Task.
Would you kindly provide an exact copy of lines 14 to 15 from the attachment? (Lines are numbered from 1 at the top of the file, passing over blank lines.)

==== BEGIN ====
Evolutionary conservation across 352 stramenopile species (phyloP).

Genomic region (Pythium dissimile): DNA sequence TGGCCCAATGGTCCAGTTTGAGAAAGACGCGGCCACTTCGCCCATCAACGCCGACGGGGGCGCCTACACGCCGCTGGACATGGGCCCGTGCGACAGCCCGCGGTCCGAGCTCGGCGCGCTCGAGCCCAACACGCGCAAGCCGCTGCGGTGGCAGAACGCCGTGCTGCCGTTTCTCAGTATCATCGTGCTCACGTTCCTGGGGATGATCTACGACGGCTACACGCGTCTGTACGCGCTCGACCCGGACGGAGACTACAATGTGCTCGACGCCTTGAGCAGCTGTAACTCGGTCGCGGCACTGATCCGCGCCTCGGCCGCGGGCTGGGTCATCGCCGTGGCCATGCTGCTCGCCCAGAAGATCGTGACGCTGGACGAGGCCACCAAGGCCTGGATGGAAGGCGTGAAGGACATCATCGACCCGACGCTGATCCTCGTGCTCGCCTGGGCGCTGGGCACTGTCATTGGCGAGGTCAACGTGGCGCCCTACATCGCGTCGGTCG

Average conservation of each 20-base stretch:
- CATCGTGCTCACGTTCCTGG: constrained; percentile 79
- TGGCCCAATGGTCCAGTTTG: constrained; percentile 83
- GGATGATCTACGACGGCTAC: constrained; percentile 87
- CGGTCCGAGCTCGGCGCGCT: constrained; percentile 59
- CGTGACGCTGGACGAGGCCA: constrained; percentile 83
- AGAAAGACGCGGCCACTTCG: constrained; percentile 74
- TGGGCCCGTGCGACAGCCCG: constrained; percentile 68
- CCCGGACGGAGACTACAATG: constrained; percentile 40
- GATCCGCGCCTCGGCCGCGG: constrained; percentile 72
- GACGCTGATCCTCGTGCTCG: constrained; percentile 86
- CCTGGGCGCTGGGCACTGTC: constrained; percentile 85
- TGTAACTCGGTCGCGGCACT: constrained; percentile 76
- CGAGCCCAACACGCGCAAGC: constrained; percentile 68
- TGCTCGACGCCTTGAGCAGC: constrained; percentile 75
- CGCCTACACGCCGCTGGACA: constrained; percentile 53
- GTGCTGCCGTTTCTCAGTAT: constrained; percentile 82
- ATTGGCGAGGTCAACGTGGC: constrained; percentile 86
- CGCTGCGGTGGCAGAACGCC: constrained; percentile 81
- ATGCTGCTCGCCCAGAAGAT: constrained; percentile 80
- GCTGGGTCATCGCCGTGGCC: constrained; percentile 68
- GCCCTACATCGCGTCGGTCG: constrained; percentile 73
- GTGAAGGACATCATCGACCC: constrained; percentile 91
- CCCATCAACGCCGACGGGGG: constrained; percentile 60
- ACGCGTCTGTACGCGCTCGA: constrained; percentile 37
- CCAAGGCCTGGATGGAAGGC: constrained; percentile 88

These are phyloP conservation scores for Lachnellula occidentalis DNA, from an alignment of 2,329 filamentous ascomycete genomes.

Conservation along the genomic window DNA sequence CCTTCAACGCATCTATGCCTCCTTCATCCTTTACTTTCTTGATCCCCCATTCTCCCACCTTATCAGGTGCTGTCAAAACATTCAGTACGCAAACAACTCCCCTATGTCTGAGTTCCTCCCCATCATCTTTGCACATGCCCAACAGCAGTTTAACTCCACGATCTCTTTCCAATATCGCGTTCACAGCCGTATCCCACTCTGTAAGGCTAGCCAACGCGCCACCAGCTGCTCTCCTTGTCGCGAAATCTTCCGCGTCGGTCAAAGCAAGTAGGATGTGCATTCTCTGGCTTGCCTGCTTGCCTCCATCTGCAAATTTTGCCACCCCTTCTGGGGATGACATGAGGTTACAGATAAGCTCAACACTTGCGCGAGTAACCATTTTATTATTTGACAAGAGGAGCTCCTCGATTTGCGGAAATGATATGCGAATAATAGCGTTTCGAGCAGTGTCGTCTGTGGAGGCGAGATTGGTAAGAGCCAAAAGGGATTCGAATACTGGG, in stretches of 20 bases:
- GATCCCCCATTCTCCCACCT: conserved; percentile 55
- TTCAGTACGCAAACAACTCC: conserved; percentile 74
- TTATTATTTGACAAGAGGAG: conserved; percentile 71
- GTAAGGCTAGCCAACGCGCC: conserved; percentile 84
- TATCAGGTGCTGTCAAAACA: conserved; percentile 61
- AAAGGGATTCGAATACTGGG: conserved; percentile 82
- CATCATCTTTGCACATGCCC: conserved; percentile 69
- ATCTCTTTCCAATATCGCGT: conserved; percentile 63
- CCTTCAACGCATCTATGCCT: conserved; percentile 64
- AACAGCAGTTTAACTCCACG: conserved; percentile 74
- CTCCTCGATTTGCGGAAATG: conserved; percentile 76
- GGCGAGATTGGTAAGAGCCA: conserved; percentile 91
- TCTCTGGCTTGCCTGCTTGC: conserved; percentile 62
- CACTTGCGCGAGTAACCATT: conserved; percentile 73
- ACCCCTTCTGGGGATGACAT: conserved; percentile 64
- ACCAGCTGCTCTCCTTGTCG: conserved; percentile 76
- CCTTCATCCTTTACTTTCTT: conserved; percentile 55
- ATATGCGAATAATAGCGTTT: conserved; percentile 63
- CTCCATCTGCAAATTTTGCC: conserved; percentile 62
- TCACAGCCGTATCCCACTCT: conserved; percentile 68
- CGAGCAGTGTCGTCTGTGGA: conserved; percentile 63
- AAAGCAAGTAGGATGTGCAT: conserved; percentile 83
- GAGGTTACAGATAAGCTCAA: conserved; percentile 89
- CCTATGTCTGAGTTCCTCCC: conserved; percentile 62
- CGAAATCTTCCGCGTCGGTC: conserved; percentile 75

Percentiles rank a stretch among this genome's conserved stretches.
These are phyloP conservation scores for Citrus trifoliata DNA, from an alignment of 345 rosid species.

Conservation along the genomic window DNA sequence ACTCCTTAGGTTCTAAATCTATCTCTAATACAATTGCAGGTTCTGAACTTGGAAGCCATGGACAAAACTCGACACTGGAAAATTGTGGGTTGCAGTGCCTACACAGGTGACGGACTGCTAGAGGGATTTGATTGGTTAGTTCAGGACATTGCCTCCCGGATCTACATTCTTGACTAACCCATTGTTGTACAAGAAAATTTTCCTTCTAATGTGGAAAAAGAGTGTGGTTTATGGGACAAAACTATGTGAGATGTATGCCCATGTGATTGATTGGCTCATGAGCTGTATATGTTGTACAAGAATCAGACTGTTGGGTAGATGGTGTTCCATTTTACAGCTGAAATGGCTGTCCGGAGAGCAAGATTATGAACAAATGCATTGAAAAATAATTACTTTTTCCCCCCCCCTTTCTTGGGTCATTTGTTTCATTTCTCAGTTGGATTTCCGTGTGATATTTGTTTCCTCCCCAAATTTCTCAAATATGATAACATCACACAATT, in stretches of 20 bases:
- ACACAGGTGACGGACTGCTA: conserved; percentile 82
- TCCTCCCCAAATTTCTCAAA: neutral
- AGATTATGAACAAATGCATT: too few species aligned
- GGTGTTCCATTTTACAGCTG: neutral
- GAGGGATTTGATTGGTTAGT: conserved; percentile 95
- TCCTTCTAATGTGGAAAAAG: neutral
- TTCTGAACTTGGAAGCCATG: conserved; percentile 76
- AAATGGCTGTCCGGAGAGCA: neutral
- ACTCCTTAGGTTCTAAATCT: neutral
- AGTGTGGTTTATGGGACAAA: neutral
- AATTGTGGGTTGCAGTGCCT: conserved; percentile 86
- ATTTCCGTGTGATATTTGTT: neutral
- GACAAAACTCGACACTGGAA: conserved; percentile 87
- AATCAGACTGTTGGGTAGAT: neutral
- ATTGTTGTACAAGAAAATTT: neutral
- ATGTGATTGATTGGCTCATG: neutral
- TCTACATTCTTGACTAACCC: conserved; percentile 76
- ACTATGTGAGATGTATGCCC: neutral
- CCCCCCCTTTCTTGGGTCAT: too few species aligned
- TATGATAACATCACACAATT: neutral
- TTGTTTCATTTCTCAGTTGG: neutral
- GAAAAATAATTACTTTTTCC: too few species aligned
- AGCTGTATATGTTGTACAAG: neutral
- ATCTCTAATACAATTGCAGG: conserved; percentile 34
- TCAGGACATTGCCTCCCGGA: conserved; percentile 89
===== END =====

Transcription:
- CCTGGGCGCTGGGCACTGTC: constrained; percentile 85
- TGTAACTCGGTCGCGGCACT: constrained; percentile 76